Not long ago I caught my teenage son in something unexpected, something that startled me, shocked me, even, a little. “Oh dear!” you may already have gasped. “What could it be? Drugs? Was he smoking the marijuana?”
But no. It was nothing like that.
He was in the basement, as he often is after his homework is finished, playing Star Wars: Battlefront on the Playstation. Now, there’s nothing incredibly odd about that. He enjoys video games, and I enjoy them with him sometimes – though he usually wastes me. I’ve never been very good with video games.
But what was odd about this was that he’d turned off the game’s soundtrack and was running and gunning down rebel scum with laser blasters while listening to the music of Simon and Garfunkel. I smiled at this and stepped into my little at home office in the next room. I left the door open so I could listen to him – unobservedly – as he was singing along.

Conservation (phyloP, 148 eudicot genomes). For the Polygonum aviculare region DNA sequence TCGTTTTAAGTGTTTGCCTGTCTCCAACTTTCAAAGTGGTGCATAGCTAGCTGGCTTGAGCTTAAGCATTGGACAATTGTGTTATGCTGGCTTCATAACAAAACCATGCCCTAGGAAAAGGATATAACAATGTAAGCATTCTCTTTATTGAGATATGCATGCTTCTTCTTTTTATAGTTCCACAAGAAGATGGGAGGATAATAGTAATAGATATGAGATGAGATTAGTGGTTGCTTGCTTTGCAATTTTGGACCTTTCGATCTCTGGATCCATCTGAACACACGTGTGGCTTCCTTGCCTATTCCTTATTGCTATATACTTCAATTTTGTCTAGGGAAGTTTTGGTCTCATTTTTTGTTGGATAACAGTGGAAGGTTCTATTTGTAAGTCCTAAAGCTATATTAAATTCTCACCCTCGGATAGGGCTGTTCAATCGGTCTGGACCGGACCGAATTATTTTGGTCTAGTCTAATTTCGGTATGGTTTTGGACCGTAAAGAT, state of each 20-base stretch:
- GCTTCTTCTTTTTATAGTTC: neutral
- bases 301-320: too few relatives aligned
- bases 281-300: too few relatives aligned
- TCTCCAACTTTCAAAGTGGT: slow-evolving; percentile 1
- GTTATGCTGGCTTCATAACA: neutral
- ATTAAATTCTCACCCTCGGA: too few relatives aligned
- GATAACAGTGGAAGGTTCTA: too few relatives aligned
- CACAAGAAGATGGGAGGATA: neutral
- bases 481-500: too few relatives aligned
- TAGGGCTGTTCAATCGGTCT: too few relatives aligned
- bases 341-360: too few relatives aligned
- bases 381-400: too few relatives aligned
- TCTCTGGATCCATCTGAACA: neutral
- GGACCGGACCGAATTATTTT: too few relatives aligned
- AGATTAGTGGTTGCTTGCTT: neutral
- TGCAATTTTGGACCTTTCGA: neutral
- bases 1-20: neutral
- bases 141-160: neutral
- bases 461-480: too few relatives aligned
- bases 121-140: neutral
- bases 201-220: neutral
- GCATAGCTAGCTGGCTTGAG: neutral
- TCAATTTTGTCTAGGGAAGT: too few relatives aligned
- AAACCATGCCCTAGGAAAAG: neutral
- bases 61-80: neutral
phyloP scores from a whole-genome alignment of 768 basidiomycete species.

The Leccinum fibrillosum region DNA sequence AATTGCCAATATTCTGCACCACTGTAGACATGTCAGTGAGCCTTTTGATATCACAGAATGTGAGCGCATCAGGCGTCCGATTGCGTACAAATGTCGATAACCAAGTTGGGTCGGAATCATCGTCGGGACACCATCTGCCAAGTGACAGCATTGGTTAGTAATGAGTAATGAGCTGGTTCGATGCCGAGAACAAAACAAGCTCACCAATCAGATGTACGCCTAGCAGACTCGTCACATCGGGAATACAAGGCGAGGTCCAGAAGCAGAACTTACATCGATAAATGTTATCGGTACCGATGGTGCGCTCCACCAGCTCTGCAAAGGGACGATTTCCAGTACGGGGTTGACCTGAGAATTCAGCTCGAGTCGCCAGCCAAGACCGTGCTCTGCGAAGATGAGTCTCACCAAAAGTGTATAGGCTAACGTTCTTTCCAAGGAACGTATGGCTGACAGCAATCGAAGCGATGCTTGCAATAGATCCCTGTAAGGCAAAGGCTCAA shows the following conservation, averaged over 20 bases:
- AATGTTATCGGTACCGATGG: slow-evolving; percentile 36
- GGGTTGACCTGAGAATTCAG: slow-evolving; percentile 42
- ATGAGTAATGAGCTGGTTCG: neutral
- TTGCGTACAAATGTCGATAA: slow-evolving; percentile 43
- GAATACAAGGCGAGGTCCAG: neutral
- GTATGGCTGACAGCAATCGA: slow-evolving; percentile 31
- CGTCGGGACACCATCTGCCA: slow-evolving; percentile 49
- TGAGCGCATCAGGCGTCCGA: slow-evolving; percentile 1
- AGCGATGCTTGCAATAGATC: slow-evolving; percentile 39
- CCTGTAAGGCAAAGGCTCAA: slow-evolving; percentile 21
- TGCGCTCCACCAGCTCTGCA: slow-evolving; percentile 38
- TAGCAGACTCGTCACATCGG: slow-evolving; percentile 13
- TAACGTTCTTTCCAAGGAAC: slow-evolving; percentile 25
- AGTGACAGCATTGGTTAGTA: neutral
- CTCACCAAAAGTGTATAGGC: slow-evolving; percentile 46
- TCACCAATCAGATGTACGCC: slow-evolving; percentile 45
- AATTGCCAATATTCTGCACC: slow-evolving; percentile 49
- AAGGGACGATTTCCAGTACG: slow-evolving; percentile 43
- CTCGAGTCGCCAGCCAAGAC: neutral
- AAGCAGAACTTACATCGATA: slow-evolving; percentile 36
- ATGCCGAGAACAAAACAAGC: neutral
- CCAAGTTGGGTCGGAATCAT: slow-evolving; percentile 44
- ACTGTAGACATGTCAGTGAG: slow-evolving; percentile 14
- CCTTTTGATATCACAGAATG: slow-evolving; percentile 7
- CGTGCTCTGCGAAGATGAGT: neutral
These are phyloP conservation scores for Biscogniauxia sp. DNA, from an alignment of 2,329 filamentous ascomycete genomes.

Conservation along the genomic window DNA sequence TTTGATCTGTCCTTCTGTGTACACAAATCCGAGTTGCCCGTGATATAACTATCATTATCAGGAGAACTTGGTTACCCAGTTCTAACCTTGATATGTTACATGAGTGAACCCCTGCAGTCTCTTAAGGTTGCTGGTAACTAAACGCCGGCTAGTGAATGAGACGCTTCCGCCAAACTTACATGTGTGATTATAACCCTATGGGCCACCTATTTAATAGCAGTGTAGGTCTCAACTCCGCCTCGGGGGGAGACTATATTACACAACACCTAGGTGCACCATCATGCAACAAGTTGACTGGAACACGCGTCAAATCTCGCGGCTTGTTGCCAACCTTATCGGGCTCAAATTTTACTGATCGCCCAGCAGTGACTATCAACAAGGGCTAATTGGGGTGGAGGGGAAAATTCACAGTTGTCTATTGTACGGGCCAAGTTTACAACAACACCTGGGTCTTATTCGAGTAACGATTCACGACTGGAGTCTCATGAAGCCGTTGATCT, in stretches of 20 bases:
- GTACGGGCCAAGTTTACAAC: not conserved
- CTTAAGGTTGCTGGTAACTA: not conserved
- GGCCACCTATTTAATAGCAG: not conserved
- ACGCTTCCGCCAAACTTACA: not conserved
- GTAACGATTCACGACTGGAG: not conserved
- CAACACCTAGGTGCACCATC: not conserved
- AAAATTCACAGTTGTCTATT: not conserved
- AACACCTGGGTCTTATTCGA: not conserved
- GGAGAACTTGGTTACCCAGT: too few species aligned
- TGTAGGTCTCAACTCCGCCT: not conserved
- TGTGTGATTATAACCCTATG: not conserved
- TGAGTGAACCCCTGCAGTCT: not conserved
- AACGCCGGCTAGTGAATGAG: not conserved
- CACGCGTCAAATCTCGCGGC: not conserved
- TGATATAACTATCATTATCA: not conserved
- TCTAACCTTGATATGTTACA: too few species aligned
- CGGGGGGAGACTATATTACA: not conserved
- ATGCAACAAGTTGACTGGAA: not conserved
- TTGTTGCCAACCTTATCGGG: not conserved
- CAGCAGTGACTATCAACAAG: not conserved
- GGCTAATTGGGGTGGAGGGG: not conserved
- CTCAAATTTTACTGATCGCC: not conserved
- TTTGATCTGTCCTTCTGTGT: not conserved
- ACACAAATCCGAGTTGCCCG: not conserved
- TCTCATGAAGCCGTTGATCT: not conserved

I smiled again – at the odd juxtaposition of futuristic, science fiction violence and introspective, folk music of the 1960s, and smiling with pride for my son.
I smiled until he came to the line about getting the “come on from the whores on seventh avenue…” My smile faltered a bit there.
He’s fifteen. And while I know that he’s a long way from the little boy who used to dress up as a pirate every afternoon – a pirate wearing cowboy boots and not one, but three vests – he can’t be old enough for that line, can he?
And then I remembered that I was about fifteen myself, when I found my father’s vinyl copy of Simon and Garfunkel’s Greatest Hits (that was the best of the records in my dad’s small collection. Second best might have been Herb Alpert and the Tijuana Brass - yes – the one with that cover…) I copied that Simon and Garfunkel album to a cassette tape and wore it out.
I thought about my boy, and about myself, and about my father and my smile came back. It never really left, I suppose.